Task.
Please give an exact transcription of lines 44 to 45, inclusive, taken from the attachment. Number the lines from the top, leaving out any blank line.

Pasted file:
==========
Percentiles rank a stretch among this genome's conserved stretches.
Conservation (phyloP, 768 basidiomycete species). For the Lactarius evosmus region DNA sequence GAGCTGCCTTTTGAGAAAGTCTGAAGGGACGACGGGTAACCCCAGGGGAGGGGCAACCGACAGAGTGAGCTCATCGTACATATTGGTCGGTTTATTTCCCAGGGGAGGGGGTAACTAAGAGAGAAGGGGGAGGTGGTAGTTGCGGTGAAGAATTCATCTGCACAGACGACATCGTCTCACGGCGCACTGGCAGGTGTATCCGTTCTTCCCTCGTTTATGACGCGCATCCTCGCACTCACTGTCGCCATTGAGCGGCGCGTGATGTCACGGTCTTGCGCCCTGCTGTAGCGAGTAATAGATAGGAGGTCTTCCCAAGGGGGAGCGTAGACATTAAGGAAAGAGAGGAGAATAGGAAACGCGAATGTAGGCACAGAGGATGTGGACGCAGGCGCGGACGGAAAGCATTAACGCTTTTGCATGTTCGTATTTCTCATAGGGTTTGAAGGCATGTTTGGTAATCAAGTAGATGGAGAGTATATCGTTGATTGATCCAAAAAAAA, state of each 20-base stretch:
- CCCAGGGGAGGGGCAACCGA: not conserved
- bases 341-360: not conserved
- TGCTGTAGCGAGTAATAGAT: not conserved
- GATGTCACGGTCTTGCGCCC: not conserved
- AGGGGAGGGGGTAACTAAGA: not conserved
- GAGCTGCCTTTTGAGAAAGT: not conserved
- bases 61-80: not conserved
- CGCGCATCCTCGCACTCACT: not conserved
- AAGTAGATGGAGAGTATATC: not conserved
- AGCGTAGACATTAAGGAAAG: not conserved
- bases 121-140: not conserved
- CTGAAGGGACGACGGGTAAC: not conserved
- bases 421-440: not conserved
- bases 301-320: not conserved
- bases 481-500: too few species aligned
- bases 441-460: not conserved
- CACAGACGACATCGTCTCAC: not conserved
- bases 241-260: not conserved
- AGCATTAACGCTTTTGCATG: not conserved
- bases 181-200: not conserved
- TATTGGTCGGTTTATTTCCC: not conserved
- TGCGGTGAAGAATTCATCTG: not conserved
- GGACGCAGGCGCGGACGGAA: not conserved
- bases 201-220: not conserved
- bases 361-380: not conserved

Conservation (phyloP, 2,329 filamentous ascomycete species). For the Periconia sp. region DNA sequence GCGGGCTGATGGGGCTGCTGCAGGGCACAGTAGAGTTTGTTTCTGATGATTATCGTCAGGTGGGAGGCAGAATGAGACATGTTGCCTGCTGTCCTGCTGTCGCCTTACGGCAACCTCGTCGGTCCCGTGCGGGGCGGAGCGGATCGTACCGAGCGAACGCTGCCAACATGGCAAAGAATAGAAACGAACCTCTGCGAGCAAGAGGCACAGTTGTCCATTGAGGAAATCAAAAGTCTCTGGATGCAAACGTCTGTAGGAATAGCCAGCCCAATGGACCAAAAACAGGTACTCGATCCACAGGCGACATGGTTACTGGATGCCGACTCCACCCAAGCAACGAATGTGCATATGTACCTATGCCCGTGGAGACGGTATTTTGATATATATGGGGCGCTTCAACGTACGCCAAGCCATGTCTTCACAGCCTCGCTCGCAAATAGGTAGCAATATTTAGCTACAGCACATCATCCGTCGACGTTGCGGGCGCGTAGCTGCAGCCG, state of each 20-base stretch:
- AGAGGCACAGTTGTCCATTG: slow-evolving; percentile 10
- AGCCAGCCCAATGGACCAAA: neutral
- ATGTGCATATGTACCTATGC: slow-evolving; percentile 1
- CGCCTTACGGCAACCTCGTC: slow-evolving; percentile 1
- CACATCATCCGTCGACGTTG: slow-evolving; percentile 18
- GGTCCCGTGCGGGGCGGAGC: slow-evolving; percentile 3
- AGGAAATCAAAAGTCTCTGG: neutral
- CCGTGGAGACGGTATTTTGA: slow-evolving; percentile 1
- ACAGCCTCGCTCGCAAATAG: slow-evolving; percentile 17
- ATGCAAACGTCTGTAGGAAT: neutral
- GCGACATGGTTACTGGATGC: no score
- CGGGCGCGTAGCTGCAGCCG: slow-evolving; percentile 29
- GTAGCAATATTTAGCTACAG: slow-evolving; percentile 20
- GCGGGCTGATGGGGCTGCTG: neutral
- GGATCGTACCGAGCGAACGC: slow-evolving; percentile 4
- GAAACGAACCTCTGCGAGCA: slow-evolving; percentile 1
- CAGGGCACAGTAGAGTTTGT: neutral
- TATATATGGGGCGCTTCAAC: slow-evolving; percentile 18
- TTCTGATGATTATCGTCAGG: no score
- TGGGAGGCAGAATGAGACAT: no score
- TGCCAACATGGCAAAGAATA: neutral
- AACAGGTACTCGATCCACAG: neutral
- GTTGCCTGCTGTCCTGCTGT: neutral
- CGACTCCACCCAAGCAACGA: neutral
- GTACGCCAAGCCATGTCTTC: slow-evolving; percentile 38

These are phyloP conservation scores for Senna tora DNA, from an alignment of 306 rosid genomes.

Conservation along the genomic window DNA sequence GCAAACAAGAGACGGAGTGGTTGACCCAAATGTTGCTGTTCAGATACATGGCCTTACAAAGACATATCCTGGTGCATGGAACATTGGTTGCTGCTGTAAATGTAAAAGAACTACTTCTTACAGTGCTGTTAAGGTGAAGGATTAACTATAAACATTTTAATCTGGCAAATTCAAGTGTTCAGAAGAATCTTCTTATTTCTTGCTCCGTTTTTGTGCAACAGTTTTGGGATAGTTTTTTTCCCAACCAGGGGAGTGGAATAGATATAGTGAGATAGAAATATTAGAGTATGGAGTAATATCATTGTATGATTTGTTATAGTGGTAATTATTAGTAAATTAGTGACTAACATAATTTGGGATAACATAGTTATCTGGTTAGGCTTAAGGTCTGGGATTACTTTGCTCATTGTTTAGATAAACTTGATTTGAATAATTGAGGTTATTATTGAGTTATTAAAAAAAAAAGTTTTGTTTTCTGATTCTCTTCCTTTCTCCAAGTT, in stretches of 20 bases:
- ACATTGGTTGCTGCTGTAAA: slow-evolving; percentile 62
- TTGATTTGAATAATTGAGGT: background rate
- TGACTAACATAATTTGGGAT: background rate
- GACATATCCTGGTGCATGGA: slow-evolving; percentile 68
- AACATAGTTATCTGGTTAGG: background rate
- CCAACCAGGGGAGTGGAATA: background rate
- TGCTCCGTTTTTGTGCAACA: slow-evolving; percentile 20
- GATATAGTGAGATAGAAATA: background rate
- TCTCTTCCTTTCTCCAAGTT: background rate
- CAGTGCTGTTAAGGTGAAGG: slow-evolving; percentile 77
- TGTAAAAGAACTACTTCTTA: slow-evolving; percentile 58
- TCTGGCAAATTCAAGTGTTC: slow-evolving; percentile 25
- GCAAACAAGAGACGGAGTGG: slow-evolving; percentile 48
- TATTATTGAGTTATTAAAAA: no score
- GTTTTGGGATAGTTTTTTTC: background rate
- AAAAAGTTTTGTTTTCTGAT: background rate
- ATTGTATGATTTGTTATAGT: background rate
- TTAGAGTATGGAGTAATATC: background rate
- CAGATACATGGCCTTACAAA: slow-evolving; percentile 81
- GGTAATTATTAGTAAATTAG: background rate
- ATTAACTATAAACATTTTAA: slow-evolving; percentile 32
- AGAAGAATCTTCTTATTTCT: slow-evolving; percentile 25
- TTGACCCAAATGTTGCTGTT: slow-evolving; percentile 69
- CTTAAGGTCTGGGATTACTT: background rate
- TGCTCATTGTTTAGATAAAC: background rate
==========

- GAAACGAACCTCTGCGAGCA: slow-evolving; percentile 1
- CAGGGCACAGTAGAGTTTGT: neutral